Have we entered into spring already? As we ended February and rolled into March, we have already seen a drastic rise in temperatures, but is the warm weather here to stay?

Around this time every year we have to play a guessing game as to what our temperatures are going to do. When you ride around your neighborhood, you might see people out watering the lawns and some already throwing out fertilizer, but we urge you to take caution.

When we get a few warm weeks and the grass begins to slowly turn green, we cannot quite assume spring is here, and acting too early can lead to some unnecessary problems in the lawn.

Early fertilization and excessive watering during our transition in the spring or fall are key contributors to fungal issues. There are many types of fungus that we see this time a year but the most notable is brown patch, which is formed in circular patterns in the yard and usually highlighted with a yellow or red ring.

If you spot a fungus developing in your yard, there are a few key steps that should be taken.

First we want to make sure that all irrigation is off and that the fungus is treated with a fungicide application to prevent the fungus from worsening or spreading. One should avoid mowing or excessive foot traffic across the lawn as this can transmit the fungus to other areas.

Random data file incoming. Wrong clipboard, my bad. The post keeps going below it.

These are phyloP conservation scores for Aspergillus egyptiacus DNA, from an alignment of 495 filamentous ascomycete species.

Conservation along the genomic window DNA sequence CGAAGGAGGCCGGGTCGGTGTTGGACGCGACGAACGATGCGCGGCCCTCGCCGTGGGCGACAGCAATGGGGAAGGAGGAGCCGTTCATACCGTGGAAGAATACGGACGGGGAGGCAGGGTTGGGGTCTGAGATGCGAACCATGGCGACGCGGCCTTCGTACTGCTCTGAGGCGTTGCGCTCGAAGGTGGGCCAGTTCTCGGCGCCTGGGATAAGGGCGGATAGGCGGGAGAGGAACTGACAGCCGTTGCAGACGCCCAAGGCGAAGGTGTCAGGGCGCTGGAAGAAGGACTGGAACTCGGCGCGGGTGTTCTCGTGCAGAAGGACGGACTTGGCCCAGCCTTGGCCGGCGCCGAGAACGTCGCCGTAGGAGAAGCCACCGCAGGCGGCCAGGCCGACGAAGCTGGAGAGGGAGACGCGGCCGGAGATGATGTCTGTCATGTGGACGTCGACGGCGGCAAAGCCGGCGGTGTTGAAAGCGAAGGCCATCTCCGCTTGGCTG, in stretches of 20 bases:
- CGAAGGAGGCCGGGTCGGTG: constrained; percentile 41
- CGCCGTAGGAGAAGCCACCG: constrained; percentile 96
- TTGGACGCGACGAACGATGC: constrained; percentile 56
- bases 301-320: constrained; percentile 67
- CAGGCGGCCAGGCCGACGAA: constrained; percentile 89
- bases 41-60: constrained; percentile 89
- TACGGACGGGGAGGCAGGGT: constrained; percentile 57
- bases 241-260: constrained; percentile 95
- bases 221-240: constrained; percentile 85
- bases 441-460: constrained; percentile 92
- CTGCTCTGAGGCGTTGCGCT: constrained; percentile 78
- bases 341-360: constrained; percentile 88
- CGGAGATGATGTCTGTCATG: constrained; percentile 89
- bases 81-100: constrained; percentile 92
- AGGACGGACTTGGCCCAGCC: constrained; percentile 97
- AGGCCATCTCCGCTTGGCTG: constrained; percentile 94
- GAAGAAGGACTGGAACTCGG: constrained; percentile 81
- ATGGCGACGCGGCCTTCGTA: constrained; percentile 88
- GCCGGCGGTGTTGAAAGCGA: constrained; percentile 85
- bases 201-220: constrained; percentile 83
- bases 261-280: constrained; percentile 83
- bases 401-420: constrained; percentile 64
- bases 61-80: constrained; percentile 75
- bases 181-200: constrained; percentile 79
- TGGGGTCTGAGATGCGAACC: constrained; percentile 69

Areas that have been affected by fungus are typically the last to green up, but don’t panic! It always helps to add some nice organic topsoil.

Once we’re past the fluctuating temperatures and have completed the green-up process you should then be safe to apply your first round of fertilizer and begin watering.

Let’s talk about the most effective way to water. Your watering should be taken care of early in the morning, right before the sun peeks over the horizon.

It is best to water deep and less often. Ideally you want to produce an inch of water per zone in the lawn and starting with just one day a week.

Remember, you should always monitor what Mother Nature is providing so you don’t drown your yard. The most reliable way to do this is with a rain gauge.

Mark Deloach is the owner of Lawn Doctor of Beaufort County.